“I was disappointed with the recent Circuit Court decision that overruled the ban on certain pesticides in the County, but I am pleased that the Council is appealing this ruling,” said Councilmember Nancy Floreen. “Having battled breast cancer myself, I am particularly sensitive to the need to limit our exposure to toxic chemicals. I am concerned with the public’s health and welfare, and that all residents, particularly our children, stand to benefit from reduced exposure to pesticides.”

“While I was disappointed with the Circuit Court’s ruling, I am pleased that the Council will be appealing this decision,” said Councilmember Nancy Navarro. “I have received hundreds of emails from constituents in just the last few days, and there is nearly unanimous support for an appeal. The County’s leadership with regard to local health and environmental policies has been a great source of pride for our residents. It is important that the Council be able to act in the best interest of County residents by ensuring we maintain our high standards for quality of life.”

Bill 52-14 can be viewed here.

Wednesday, August 2, 2017

Minimum Wage Impact Study

Hot off the press: here’s the Montgomery County, Maryland Minimum Wage Increase Impact Study.  The report addresses the impact on the county economy and labor market; the impact on the county government; the impact on county businesses; and the socioeconomic impacts. When the Council reconvenes in the fall we will take up Bill 28-17 that would increase the minimum wage to $15 by 2020 for many workers in Montgomery County. The current minimum wage is $11.50 per hour, and there are no requirements in law for further increases. In January the Council enacted a minimum wage bill in a vote of 5-4 that was subsequently vetoed by the County Executive. If you would like to weigh in on Bill 28-17, sign up to testify later this month at the public hearing to be held in late September; or send your written comments to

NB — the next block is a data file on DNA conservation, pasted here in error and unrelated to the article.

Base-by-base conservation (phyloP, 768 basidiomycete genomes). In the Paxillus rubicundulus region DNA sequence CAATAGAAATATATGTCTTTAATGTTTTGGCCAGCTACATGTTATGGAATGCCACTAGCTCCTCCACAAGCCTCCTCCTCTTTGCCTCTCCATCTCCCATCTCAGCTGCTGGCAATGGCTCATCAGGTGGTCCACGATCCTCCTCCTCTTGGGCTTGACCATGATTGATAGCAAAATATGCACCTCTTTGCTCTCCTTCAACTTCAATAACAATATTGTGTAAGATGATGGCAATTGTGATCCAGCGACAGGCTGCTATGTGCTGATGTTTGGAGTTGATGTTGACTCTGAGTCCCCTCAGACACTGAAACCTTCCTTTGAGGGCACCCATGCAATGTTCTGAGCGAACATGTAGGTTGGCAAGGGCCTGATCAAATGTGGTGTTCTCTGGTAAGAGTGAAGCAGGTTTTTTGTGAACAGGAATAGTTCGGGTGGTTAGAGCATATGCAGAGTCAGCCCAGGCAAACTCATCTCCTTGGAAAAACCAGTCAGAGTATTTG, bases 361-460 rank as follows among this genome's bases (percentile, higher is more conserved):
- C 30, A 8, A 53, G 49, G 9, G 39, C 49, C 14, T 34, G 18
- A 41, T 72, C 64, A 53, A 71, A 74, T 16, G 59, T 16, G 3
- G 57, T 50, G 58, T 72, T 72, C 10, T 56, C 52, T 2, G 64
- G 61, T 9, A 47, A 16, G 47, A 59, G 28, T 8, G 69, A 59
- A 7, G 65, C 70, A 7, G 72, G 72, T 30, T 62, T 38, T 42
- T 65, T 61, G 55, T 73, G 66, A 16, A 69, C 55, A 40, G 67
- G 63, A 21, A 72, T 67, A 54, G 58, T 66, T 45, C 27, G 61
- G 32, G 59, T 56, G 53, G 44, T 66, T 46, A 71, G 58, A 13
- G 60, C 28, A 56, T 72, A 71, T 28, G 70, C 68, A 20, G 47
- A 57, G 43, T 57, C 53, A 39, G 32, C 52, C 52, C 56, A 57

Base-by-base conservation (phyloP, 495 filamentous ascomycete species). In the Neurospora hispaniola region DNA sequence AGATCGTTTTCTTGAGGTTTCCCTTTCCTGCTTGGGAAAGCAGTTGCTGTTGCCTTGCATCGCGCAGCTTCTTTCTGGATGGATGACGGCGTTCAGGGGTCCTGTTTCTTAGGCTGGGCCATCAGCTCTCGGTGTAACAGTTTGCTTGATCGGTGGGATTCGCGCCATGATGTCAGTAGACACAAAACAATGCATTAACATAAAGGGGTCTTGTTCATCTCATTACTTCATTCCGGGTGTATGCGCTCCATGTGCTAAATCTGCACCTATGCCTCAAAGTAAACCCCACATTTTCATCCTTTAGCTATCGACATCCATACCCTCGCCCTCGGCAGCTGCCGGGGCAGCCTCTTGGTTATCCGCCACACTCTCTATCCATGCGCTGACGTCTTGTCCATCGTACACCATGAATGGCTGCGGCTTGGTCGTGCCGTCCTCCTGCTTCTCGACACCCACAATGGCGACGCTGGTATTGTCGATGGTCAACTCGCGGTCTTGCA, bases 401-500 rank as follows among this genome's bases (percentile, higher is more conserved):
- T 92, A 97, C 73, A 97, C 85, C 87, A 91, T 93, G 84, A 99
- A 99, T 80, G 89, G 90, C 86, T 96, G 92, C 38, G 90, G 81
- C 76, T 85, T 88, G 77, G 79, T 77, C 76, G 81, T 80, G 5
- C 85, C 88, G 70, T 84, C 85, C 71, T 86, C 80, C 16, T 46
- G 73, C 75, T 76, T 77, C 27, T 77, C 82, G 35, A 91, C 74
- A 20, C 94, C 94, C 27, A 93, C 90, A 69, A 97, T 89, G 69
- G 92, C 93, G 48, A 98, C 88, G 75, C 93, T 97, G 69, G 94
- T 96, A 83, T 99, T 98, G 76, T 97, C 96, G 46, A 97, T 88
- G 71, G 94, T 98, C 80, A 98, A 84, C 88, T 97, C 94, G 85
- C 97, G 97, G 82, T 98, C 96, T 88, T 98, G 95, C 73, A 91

Thursday, July 27, 2017

Council Urges Stronger Carbon Emissions Standards

Here's the full press release:

ROCKVILLE, Md., July 26, 2017—Today the Montgomery County Council sent a letter to Governor Larry Hogan urging him to take a stand against climate change by supporting stronger carbon emissions reduction standards in the Regional Greenhouse Gas Initiative (RGGI).  

Maryland is one of nine Northeast and Mid-Atlantic states that are part of RGGI, a regional cap-and-trade system on power plant carbon emissions established in 2009.  Last year RGGI began a review to determine whether to adopt a lower cap and stricter standards.  All nine Councilmembers signed a letter to Gov. Hogan asking the state to back increasing RGGI’s annual emissions reduction target to five percent.